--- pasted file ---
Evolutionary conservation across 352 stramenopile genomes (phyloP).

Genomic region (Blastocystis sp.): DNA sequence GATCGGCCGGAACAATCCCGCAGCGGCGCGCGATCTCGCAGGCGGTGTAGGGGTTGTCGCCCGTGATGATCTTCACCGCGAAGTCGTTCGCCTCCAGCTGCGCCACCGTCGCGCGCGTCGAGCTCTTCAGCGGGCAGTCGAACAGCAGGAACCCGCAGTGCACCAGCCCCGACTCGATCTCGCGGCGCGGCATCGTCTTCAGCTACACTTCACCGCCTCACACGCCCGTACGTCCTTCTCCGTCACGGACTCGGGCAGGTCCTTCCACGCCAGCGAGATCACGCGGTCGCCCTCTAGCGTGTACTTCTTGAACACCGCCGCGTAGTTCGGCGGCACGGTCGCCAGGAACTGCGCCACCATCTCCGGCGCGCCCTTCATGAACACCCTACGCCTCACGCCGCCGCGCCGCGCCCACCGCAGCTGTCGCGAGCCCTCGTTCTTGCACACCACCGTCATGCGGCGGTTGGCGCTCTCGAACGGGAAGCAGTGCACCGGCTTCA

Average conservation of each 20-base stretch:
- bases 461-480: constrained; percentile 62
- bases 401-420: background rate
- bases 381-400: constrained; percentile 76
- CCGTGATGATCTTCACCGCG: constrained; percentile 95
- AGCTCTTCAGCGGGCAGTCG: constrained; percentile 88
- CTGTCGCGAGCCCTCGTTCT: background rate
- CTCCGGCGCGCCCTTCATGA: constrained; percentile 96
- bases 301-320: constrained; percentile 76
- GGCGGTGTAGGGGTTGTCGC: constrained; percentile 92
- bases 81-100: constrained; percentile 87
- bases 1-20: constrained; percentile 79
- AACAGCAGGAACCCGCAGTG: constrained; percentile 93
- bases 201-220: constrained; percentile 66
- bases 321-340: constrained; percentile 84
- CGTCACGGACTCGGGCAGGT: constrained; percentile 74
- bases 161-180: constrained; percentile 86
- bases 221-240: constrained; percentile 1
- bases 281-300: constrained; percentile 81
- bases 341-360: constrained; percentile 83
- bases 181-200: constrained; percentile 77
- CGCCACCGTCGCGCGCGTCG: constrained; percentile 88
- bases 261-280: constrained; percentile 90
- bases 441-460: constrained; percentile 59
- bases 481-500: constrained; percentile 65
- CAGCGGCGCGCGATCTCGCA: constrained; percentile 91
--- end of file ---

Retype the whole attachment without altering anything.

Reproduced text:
Evolutionary conservation across 352 stramenopile genomes (phyloP).

Genomic region (Blastocystis sp.): DNA sequence GATCGGCCGGAACAATCCCGCAGCGGCGCGCGATCTCGCAGGCGGTGTAGGGGTTGTCGCCCGTGATGATCTTCACCGCGAAGTCGTTCGCCTCCAGCTGCGCCACCGTCGCGCGCGTCGAGCTCTTCAGCGGGCAGTCGAACAGCAGGAACCCGCAGTGCACCAGCCCCGACTCGATCTCGCGGCGCGGCATCGTCTTCAGCTACACTTCACCGCCTCACACGCCCGTACGTCCTTCTCCGTCACGGACTCGGGCAGGTCCTTCCACGCCAGCGAGATCACGCGGTCGCCCTCTAGCGTGTACTTCTTGAACACCGCCGCGTAGTTCGGCGGCACGGTCGCCAGGAACTGCGCCACCATCTCCGGCGCGCCCTTCATGAACACCCTACGCCTCACGCCGCCGCGCCGCGCCCACCGCAGCTGTCGCGAGCCCTCGTTCTTGCACACCACCGTCATGCGGCGGTTGGCGCTCTCGAACGGGAAGCAGTGCACCGGCTTCA

Average conservation of each 20-base stretch:
- bases 461-480: constrained; percentile 62
- bases 401-420: background rate
- bases 381-400: constrained; percentile 76
- CCGTGATGATCTTCACCGCG: constrained; percentile 95
- AGCTCTTCAGCGGGCAGTCG: constrained; percentile 88
- CTGTCGCGAGCCCTCGTTCT: background rate
- CTCCGGCGCGCCCTTCATGA: constrained; percentile 96
- bases 301-320: constrained; percentile 76
- GGCGGTGTAGGGGTTGTCGC: constrained; percentile 92
- bases 81-100: constrained; percentile 87
- bases 1-20: constrained; percentile 79
- AACAGCAGGAACCCGCAGTG: constrained; percentile 93
- bases 201-220: constrained; percentile 66
- bases 321-340: constrained; percentile 84
- CGTCACGGACTCGGGCAGGT: constrained; percentile 74
- bases 161-180: constrained; percentile 86
- bases 221-240: constrained; percentile 1
- bases 281-300: constrained; percentile 81
- bases 341-360: constrained; percentile 83
- bases 181-200: constrained; percentile 77
- CGCCACCGTCGCGCGCGTCG: constrained; percentile 88
- bases 261-280: constrained; percentile 90
- bases 441-460: constrained; percentile 59
- bases 481-500: constrained; percentile 65
- CAGCGGCGCGCGATCTCGCA: constrained; percentile 91